Rational Choice Theory_ Trait Theories 9_26.docx - Rational Choice Theory Rational Choice theory posits that crime is a rational decision to violate any

Rational Choice Theory_ Trait Theories 9_26.docx - Rational...

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Rational Choice Theory - Rational Choice theory posits that crime is a rational decision to violate any law and is made for a variety of reasons including greed, revenge, need, anger, lust, jealousy, thrill-seeking, or vanity - WHY CRIME? -- The core premise of the rational choice theory is that some people choose crime under some circumstances > The development of rational choice - During the early middle ages (1200 - 1400s) - Superstition and fear of satanic possession dominated thinking - During the renaissance (1400 - 1600s) - The ‘social contract’ emerges to explain human nature and behavior - During the enlightenment (1600 - 1700s) - Bentham embraced the view that human behavior was a result of rational thought and process Cesare Beccaria The development of rational classical criminology is most closely identified with the thoughts of Beccaria (1738-1794) People chose all behavior, including criminal behavior People’s choices are designed to bring pleasure and reduce pain Criminal choices can be controlled by fear of punishment Punishment must be proportional to the seriousness of crime; if not, people would commit more serious offenses- known as marginal deterrence The more severe the punishment the more able to control the criminal Classical Criminology People have free will Crime promises a huge payoff People make choices based upon perceived rewards and punishments Punishments much bet severe, certain, and swift to convince criminals that “crime does not pay” By the end of the nineteenth century, the popularity of the classical approach declined By the mid-20th century, positivistic views gained mainstream acceptance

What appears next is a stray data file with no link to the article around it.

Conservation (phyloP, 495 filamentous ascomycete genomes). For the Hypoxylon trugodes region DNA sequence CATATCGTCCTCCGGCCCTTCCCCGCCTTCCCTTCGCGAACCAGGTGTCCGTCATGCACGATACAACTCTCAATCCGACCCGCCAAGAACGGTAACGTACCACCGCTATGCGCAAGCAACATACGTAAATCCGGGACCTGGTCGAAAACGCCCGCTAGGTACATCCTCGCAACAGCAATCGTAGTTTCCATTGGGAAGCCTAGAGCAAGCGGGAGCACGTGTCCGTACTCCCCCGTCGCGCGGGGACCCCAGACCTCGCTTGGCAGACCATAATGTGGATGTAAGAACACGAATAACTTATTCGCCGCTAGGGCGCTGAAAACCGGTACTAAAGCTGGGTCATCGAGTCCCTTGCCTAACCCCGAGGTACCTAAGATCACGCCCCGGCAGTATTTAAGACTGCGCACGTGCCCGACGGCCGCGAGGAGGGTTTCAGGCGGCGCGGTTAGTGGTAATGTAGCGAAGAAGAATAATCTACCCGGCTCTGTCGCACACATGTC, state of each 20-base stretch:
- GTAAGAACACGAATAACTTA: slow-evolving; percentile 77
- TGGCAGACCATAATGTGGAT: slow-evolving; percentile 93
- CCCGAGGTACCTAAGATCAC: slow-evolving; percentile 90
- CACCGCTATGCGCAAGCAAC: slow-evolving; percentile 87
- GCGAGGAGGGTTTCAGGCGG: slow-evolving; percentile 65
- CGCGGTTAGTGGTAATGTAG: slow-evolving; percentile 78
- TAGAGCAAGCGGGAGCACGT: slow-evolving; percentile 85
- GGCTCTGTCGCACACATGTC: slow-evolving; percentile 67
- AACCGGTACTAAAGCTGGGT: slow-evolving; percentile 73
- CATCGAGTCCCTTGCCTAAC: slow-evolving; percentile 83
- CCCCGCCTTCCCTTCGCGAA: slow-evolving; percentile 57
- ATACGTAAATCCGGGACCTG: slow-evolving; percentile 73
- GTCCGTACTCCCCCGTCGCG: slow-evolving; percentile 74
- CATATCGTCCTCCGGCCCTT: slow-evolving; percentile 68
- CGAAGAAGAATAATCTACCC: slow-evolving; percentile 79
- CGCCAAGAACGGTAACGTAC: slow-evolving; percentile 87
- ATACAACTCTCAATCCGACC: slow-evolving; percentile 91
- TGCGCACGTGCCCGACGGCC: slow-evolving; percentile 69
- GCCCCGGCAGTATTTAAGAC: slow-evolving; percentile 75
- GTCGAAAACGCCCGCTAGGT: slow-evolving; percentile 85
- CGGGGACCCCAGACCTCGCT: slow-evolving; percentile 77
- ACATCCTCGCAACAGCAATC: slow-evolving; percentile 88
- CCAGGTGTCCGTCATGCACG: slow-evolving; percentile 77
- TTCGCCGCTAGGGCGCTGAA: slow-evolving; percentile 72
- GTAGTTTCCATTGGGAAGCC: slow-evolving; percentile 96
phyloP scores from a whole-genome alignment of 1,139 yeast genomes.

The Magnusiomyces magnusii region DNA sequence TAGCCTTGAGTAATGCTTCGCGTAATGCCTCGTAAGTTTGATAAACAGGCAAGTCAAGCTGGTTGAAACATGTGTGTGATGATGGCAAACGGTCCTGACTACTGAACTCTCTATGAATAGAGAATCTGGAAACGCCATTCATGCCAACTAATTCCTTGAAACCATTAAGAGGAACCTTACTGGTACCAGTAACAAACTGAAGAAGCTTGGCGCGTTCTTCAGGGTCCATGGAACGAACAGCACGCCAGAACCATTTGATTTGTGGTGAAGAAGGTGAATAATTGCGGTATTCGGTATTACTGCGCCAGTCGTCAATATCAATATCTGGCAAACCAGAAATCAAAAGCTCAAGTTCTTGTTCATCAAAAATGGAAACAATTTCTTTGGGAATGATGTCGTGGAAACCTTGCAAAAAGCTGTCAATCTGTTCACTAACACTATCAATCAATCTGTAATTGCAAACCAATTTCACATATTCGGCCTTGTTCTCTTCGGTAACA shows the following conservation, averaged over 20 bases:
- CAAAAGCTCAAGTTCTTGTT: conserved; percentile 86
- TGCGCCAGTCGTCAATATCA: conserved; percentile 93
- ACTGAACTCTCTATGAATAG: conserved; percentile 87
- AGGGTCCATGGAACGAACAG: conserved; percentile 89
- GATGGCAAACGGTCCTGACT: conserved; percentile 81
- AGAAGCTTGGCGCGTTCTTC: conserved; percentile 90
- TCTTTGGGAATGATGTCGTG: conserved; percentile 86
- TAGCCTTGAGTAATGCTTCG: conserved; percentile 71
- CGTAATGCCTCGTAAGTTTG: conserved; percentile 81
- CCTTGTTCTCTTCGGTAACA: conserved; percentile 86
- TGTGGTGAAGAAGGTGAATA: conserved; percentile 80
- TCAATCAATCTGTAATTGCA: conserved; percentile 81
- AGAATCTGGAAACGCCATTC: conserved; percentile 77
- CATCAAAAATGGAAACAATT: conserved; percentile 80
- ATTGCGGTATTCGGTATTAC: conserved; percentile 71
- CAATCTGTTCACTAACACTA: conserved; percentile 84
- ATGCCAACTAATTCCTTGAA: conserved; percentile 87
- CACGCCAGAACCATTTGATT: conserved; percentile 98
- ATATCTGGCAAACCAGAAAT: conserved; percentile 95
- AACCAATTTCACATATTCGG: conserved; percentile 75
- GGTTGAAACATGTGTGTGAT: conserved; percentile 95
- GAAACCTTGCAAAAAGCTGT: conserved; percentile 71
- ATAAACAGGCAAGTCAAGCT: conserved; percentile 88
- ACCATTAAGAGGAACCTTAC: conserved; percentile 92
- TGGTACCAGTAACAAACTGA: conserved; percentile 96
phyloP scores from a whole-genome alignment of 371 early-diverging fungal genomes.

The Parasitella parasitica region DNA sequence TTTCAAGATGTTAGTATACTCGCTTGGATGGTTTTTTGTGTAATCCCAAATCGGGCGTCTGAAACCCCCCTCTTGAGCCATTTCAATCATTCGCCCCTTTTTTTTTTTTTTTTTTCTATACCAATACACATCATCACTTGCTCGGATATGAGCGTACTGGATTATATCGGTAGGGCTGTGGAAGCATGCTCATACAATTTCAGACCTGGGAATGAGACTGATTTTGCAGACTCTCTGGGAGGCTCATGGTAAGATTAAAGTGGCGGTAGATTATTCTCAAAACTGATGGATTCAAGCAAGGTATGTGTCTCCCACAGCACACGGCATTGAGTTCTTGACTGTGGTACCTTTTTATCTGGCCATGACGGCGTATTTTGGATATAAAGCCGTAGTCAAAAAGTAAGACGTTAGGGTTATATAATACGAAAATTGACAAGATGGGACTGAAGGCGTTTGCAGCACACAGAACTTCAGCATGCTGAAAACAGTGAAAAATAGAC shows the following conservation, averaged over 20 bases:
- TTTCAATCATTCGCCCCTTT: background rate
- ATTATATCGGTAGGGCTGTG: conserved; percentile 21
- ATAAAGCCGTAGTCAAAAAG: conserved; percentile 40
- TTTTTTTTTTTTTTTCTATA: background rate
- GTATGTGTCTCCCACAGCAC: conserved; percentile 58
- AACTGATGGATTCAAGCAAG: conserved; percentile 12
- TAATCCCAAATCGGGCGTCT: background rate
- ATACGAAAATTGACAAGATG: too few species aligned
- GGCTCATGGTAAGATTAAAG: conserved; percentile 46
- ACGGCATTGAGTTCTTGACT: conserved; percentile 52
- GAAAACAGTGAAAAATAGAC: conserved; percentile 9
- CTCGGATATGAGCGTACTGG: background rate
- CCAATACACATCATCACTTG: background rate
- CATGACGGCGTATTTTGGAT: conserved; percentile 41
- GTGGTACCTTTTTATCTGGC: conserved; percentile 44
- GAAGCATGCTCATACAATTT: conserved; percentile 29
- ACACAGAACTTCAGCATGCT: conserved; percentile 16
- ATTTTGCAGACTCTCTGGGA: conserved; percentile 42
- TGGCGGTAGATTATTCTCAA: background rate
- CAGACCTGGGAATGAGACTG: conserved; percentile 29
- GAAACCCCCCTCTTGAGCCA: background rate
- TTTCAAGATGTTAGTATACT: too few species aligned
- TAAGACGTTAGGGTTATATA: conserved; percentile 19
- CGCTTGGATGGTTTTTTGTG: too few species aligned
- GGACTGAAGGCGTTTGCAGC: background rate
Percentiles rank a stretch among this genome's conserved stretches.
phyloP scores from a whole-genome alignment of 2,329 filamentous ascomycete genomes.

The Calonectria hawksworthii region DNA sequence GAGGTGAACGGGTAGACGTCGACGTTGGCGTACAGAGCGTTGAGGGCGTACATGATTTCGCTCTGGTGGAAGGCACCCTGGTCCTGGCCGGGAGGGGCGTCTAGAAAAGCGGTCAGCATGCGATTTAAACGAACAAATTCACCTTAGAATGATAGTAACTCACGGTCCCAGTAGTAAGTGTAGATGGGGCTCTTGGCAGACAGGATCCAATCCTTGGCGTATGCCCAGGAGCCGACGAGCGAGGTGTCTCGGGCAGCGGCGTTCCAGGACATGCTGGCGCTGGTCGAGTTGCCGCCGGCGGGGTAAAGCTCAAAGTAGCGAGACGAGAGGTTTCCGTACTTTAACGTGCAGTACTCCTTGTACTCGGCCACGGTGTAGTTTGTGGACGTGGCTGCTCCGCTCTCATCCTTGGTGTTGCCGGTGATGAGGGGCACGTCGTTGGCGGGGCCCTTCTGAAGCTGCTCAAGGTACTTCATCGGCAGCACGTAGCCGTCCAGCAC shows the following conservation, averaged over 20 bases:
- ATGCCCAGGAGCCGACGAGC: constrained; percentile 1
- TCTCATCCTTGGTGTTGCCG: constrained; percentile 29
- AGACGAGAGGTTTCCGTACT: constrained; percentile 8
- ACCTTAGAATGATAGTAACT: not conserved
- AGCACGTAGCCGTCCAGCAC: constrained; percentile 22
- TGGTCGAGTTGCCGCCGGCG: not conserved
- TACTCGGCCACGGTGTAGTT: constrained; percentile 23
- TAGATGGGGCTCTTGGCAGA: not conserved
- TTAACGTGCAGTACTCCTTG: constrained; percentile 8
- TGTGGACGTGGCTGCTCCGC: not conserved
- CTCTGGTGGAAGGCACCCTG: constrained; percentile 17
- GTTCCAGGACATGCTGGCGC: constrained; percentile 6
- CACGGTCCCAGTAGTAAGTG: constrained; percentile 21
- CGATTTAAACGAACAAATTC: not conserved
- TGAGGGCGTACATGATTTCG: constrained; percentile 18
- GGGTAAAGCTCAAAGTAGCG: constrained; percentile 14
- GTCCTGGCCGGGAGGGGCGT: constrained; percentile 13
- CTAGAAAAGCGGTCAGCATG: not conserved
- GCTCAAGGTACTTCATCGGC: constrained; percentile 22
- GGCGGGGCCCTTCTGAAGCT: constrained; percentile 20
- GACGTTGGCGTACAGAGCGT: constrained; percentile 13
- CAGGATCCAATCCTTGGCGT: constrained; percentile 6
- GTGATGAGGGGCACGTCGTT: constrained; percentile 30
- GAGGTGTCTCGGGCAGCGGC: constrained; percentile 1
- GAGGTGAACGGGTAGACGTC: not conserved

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Poverty, IQ, education, home life believed to be true causes of crimin Contemporary choice theory emerges (mid 1970s) Impact on crime control - 1980s: Conservative views shaped justice policy > The Concepts of Rational Choice - Choosing crime - Law-violating behavior occurs when an offender decides to risk breaking the law after considering both personal and situational factors - Offense and Offender - Offense-specific crime: - Offender-specific crime: - Structuring Criminality - A number of personal factors conditions people to choose crime: - ECONOMIC opportunity - Learning and experience - Knowledge of criminal techniques - Structuring Crime - Decisions must be made about what, where, when and whom to target - Choosing the Type of Crime - The choice of crime may be dictated by market conditions - Choosing the time and place of crime- criminal behavior may be altered according to shifting opportunity structures - Selecting the target of crime > Is Crime Rational? * - Is theft rational?
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  • Fall '08
  • Arnone

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